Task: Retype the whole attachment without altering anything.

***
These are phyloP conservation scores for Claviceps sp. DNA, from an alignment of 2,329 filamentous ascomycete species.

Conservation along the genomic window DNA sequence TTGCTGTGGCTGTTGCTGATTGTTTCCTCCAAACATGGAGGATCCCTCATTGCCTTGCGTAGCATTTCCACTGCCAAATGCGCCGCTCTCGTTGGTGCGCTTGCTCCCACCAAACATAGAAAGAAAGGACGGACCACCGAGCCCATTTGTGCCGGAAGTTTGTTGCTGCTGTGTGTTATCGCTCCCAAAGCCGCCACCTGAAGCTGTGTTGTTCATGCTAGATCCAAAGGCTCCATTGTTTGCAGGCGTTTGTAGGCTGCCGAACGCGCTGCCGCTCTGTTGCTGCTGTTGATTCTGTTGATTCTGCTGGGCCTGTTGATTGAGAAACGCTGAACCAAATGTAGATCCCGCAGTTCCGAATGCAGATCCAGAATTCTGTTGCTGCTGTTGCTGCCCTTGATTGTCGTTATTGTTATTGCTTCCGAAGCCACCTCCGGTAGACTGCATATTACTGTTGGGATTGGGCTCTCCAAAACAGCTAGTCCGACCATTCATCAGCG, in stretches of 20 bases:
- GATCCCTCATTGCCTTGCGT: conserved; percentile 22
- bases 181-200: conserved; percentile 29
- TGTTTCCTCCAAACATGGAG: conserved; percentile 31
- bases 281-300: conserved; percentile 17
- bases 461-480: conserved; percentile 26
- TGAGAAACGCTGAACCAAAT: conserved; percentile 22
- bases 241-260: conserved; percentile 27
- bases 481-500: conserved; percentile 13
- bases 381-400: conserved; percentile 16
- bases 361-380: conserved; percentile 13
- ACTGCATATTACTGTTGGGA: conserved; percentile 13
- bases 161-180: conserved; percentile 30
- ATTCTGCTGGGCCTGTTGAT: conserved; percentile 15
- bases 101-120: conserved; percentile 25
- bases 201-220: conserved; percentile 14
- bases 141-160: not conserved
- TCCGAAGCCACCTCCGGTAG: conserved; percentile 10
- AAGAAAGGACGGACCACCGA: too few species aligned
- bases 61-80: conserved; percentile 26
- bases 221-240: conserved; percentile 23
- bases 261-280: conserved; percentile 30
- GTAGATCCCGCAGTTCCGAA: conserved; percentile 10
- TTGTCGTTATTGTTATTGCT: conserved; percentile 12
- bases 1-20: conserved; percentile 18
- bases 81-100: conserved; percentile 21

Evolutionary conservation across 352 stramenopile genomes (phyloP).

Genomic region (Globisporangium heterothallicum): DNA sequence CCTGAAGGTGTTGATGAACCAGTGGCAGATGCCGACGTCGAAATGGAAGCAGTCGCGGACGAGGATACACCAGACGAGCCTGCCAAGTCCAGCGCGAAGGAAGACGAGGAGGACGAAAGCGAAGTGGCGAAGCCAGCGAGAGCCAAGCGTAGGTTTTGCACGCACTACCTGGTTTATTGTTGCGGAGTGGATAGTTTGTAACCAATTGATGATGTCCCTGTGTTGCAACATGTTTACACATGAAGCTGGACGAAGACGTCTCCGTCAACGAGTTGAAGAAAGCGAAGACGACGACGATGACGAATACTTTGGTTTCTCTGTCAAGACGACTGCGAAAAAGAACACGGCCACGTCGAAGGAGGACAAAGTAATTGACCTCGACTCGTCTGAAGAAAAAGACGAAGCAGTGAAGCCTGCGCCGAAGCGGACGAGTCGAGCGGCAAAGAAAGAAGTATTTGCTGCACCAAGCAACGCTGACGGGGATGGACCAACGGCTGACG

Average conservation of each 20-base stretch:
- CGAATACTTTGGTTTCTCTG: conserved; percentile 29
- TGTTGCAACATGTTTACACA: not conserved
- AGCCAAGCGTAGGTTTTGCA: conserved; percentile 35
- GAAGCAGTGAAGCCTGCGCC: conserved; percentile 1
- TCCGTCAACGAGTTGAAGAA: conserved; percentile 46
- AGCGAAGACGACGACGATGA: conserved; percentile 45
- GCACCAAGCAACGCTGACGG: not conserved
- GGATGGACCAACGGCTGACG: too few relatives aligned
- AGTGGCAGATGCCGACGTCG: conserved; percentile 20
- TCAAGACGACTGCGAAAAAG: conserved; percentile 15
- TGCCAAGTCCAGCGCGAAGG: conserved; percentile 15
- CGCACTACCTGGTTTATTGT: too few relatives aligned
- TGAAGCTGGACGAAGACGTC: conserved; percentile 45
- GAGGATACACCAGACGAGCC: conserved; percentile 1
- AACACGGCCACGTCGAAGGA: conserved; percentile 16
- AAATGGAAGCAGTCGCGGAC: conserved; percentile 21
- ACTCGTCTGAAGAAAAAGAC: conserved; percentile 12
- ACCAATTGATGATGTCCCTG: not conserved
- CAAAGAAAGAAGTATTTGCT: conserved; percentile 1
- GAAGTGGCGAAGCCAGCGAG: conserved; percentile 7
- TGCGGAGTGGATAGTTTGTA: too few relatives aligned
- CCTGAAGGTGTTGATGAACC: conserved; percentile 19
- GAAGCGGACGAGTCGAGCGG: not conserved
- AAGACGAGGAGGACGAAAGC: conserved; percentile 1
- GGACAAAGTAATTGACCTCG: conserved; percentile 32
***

These are phyloP conservation scores for Claviceps sp. DNA, from an alignment of 2,329 filamentous ascomycete species.

Conservation along the genomic window DNA sequence TTGCTGTGGCTGTTGCTGATTGTTTCCTCCAAACATGGAGGATCCCTCATTGCCTTGCGTAGCATTTCCACTGCCAAATGCGCCGCTCTCGTTGGTGCGCTTGCTCCCACCAAACATAGAAAGAAAGGACGGACCACCGAGCCCATTTGTGCCGGAAGTTTGTTGCTGCTGTGTGTTATCGCTCCCAAAGCCGCCACCTGAAGCTGTGTTGTTCATGCTAGATCCAAAGGCTCCATTGTTTGCAGGCGTTTGTAGGCTGCCGAACGCGCTGCCGCTCTGTTGCTGCTGTTGATTCTGTTGATTCTGCTGGGCCTGTTGATTGAGAAACGCTGAACCAAATGTAGATCCCGCAGTTCCGAATGCAGATCCAGAATTCTGTTGCTGCTGTTGCTGCCCTTGATTGTCGTTATTGTTATTGCTTCCGAAGCCACCTCCGGTAGACTGCATATTACTGTTGGGATTGGGCTCTCCAAAACAGCTAGTCCGACCATTCATCAGCG, in stretches of 20 bases:
- GATCCCTCATTGCCTTGCGT: conserved; percentile 22
- bases 181-200: conserved; percentile 29
- TGTTTCCTCCAAACATGGAG: conserved; percentile 31
- bases 281-300: conserved; percentile 17
- bases 461-480: conserved; percentile 26
- TGAGAAACGCTGAACCAAAT: conserved; percentile 22
- bases 241-260: conserved; percentile 27
- bases 481-500: conserved; percentile 13
- bases 381-400: conserved; percentile 16
- bases 361-380: conserved; percentile 13
- ACTGCATATTACTGTTGGGA: conserved; percentile 13
- bases 161-180: conserved; percentile 30
- ATTCTGCTGGGCCTGTTGAT: conserved; percentile 15
- bases 101-120: conserved; percentile 25
- bases 201-220: conserved; percentile 14
- bases 141-160: not conserved
- TCCGAAGCCACCTCCGGTAG: conserved; percentile 10
- AAGAAAGGACGGACCACCGA: too few species aligned
- bases 61-80: conserved; percentile 26
- bases 221-240: conserved; percentile 23
- bases 261-280: conserved; percentile 30
- GTAGATCCCGCAGTTCCGAA: conserved; percentile 10
- TTGTCGTTATTGTTATTGCT: conserved; percentile 12
- bases 1-20: conserved; percentile 18
- bases 81-100: conserved; percentile 21

Evolutionary conservation across 352 stramenopile genomes (phyloP).

Genomic region (Globisporangium heterothallicum): DNA sequence CCTGAAGGTGTTGATGAACCAGTGGCAGATGCCGACGTCGAAATGGAAGCAGTCGCGGACGAGGATACACCAGACGAGCCTGCCAAGTCCAGCGCGAAGGAAGACGAGGAGGACGAAAGCGAAGTGGCGAAGCCAGCGAGAGCCAAGCGTAGGTTTTGCACGCACTACCTGGTTTATTGTTGCGGAGTGGATAGTTTGTAACCAATTGATGATGTCCCTGTGTTGCAACATGTTTACACATGAAGCTGGACGAAGACGTCTCCGTCAACGAGTTGAAGAAAGCGAAGACGACGACGATGACGAATACTTTGGTTTCTCTGTCAAGACGACTGCGAAAAAGAACACGGCCACGTCGAAGGAGGACAAAGTAATTGACCTCGACTCGTCTGAAGAAAAAGACGAAGCAGTGAAGCCTGCGCCGAAGCGGACGAGTCGAGCGGCAAAGAAAGAAGTATTTGCTGCACCAAGCAACGCTGACGGGGATGGACCAACGGCTGACG

Average conservation of each 20-base stretch:
- CGAATACTTTGGTTTCTCTG: conserved; percentile 29
- TGTTGCAACATGTTTACACA: not conserved
- AGCCAAGCGTAGGTTTTGCA: conserved; percentile 35
- GAAGCAGTGAAGCCTGCGCC: conserved; percentile 1
- TCCGTCAACGAGTTGAAGAA: conserved; percentile 46
- AGCGAAGACGACGACGATGA: conserved; percentile 45
- GCACCAAGCAACGCTGACGG: not conserved
- GGATGGACCAACGGCTGACG: too few relatives aligned
- AGTGGCAGATGCCGACGTCG: conserved; percentile 20
- TCAAGACGACTGCGAAAAAG: conserved; percentile 15
- TGCCAAGTCCAGCGCGAAGG: conserved; percentile 15
- CGCACTACCTGGTTTATTGT: too few relatives aligned
- TGAAGCTGGACGAAGACGTC: conserved; percentile 45
- GAGGATACACCAGACGAGCC: conserved; percentile 1
- AACACGGCCACGTCGAAGGA: conserved; percentile 16
- AAATGGAAGCAGTCGCGGAC: conserved; percentile 21
- ACTCGTCTGAAGAAAAAGAC: conserved; percentile 12
- ACCAATTGATGATGTCCCTG: not conserved
- CAAAGAAAGAAGTATTTGCT: conserved; percentile 1
- GAAGTGGCGAAGCCAGCGAG: conserved; percentile 7
- TGCGGAGTGGATAGTTTGTA: too few relatives aligned
- CCTGAAGGTGTTGATGAACC: conserved; percentile 19
- GAAGCGGACGAGTCGAGCGG: not conserved
- AAGACGAGGAGGACGAAAGC: conserved; percentile 1
- GGACAAAGTAATTGACCTCG: conserved; percentile 32